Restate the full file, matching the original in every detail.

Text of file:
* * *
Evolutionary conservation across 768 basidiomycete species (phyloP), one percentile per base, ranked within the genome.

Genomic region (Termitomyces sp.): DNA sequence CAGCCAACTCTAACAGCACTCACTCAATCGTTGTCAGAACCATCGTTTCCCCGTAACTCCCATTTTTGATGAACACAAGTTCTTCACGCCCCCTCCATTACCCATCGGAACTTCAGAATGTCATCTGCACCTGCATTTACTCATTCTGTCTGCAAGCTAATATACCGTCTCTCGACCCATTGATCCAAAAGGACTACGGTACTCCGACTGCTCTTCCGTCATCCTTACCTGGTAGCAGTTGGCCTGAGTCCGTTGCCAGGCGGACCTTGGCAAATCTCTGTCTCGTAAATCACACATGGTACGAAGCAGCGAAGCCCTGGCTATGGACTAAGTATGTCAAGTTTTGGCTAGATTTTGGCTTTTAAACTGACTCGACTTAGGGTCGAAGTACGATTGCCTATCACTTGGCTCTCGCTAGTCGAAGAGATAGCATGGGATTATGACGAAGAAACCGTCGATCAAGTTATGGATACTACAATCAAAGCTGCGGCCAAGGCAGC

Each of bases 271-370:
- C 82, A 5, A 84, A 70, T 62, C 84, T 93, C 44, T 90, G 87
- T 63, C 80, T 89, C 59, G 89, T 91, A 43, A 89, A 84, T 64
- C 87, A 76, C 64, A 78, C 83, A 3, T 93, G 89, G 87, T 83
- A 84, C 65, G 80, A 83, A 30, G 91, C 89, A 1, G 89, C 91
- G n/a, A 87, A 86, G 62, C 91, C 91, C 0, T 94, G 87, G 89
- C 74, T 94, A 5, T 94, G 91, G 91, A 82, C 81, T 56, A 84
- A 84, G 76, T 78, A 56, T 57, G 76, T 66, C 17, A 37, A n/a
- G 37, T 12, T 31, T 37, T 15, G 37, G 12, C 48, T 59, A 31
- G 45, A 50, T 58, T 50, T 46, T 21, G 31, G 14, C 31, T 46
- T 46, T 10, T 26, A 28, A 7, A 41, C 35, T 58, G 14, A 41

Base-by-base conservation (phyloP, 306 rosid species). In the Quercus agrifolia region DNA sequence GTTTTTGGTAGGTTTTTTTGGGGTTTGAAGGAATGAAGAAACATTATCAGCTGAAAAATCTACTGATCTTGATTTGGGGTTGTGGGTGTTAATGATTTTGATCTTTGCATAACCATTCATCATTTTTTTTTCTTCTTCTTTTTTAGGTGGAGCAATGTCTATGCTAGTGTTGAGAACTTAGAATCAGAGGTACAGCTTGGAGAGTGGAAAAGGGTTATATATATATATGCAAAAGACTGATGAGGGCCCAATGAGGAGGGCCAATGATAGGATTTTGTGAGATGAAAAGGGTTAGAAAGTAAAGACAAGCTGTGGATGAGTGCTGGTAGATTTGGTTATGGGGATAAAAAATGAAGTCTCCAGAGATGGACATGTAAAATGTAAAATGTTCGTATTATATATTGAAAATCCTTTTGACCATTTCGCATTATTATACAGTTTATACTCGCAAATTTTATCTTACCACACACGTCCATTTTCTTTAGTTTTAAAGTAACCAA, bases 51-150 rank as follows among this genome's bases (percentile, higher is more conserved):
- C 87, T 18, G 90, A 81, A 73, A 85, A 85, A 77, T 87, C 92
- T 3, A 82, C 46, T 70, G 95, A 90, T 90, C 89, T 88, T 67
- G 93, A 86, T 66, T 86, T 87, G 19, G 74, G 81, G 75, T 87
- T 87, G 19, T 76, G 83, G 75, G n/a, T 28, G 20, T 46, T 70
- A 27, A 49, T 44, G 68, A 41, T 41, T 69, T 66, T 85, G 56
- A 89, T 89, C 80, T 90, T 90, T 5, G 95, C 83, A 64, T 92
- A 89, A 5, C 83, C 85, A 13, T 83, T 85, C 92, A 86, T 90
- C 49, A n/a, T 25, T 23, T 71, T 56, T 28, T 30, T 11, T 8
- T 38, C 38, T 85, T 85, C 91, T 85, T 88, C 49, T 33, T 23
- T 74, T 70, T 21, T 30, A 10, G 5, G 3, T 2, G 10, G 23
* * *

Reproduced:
Evolutionary conservation across 768 basidiomycete species (phyloP), one percentile per base, ranked within the genome.

Genomic region (Termitomyces sp.): DNA sequence CAGCCAACTCTAACAGCACTCACTCAATCGTTGTCAGAACCATCGTTTCCCCGTAACTCCCATTTTTGATGAACACAAGTTCTTCACGCCCCCTCCATTACCCATCGGAACTTCAGAATGTCATCTGCACCTGCATTTACTCATTCTGTCTGCAAGCTAATATACCGTCTCTCGACCCATTGATCCAAAAGGACTACGGTACTCCGACTGCTCTTCCGTCATCCTTACCTGGTAGCAGTTGGCCTGAGTCCGTTGCCAGGCGGACCTTGGCAAATCTCTGTCTCGTAAATCACACATGGTACGAAGCAGCGAAGCCCTGGCTATGGACTAAGTATGTCAAGTTTTGGCTAGATTTTGGCTTTTAAACTGACTCGACTTAGGGTCGAAGTACGATTGCCTATCACTTGGCTCTCGCTAGTCGAAGAGATAGCATGGGATTATGACGAAGAAACCGTCGATCAAGTTATGGATACTACAATCAAAGCTGCGGCCAAGGCAGC

Each of bases 271-370:
- C 82, A 5, A 84, A 70, T 62, C 84, T 93, C 44, T 90, G 87
- T 63, C 80, T 89, C 59, G 89, T 91, A 43, A 89, A 84, T 64
- C 87, A 76, C 64, A 78, C 83, A 3, T 93, G 89, G 87, T 83
- A 84, C 65, G 80, A 83, A 30, G 91, C 89, A 1, G 89, C 91
- G n/a, A 87, A 86, G 62, C 91, C 91, C 0, T 94, G 87, G 89
- C 74, T 94, A 5, T 94, G 91, G 91, A 82, C 81, T 56, A 84
- A 84, G 76, T 78, A 56, T 57, G 76, T 66, C 17, A 37, A n/a
- G 37, T 12, T 31, T 37, T 15, G 37, G 12, C 48, T 59, A 31
- G 45, A 50, T 58, T 50, T 46, T 21, G 31, G 14, C 31, T 46
- T 46, T 10, T 26, A 28, A 7, A 41, C 35, T 58, G 14, A 41

Base-by-base conservation (phyloP, 306 rosid species). In the Quercus agrifolia region DNA sequence GTTTTTGGTAGGTTTTTTTGGGGTTTGAAGGAATGAAGAAACATTATCAGCTGAAAAATCTACTGATCTTGATTTGGGGTTGTGGGTGTTAATGATTTTGATCTTTGCATAACCATTCATCATTTTTTTTTCTTCTTCTTTTTTAGGTGGAGCAATGTCTATGCTAGTGTTGAGAACTTAGAATCAGAGGTACAGCTTGGAGAGTGGAAAAGGGTTATATATATATATGCAAAAGACTGATGAGGGCCCAATGAGGAGGGCCAATGATAGGATTTTGTGAGATGAAAAGGGTTAGAAAGTAAAGACAAGCTGTGGATGAGTGCTGGTAGATTTGGTTATGGGGATAAAAAATGAAGTCTCCAGAGATGGACATGTAAAATGTAAAATGTTCGTATTATATATTGAAAATCCTTTTGACCATTTCGCATTATTATACAGTTTATACTCGCAAATTTTATCTTACCACACACGTCCATTTTCTTTAGTTTTAAAGTAACCAA, bases 51-150 rank as follows among this genome's bases (percentile, higher is more conserved):
- C 87, T 18, G 90, A 81, A 73, A 85, A 85, A 77, T 87, C 92
- T 3, A 82, C 46, T 70, G 95, A 90, T 90, C 89, T 88, T 67
- G 93, A 86, T 66, T 86, T 87, G 19, G 74, G 81, G 75, T 87
- T 87, G 19, T 76, G 83, G 75, G n/a, T 28, G 20, T 46, T 70
- A 27, A 49, T 44, G 68, A 41, T 41, T 69, T 66, T 85, G 56
- A 89, T 89, C 80, T 90, T 90, T 5, G 95, C 83, A 64, T 92
- A 89, A 5, C 83, C 85, A 13, T 83, T 85, C 92, A 86, T 90
- C 49, A n/a, T 25, T 23, T 71, T 56, T 28, T 30, T 11, T 8
- T 38, C 38, T 85, T 85, C 91, T 85, T 88, C 49, T 33, T 23
- T 74, T 70, T 21, T 30, A 10, G 5, G 3, T 2, G 10, G 23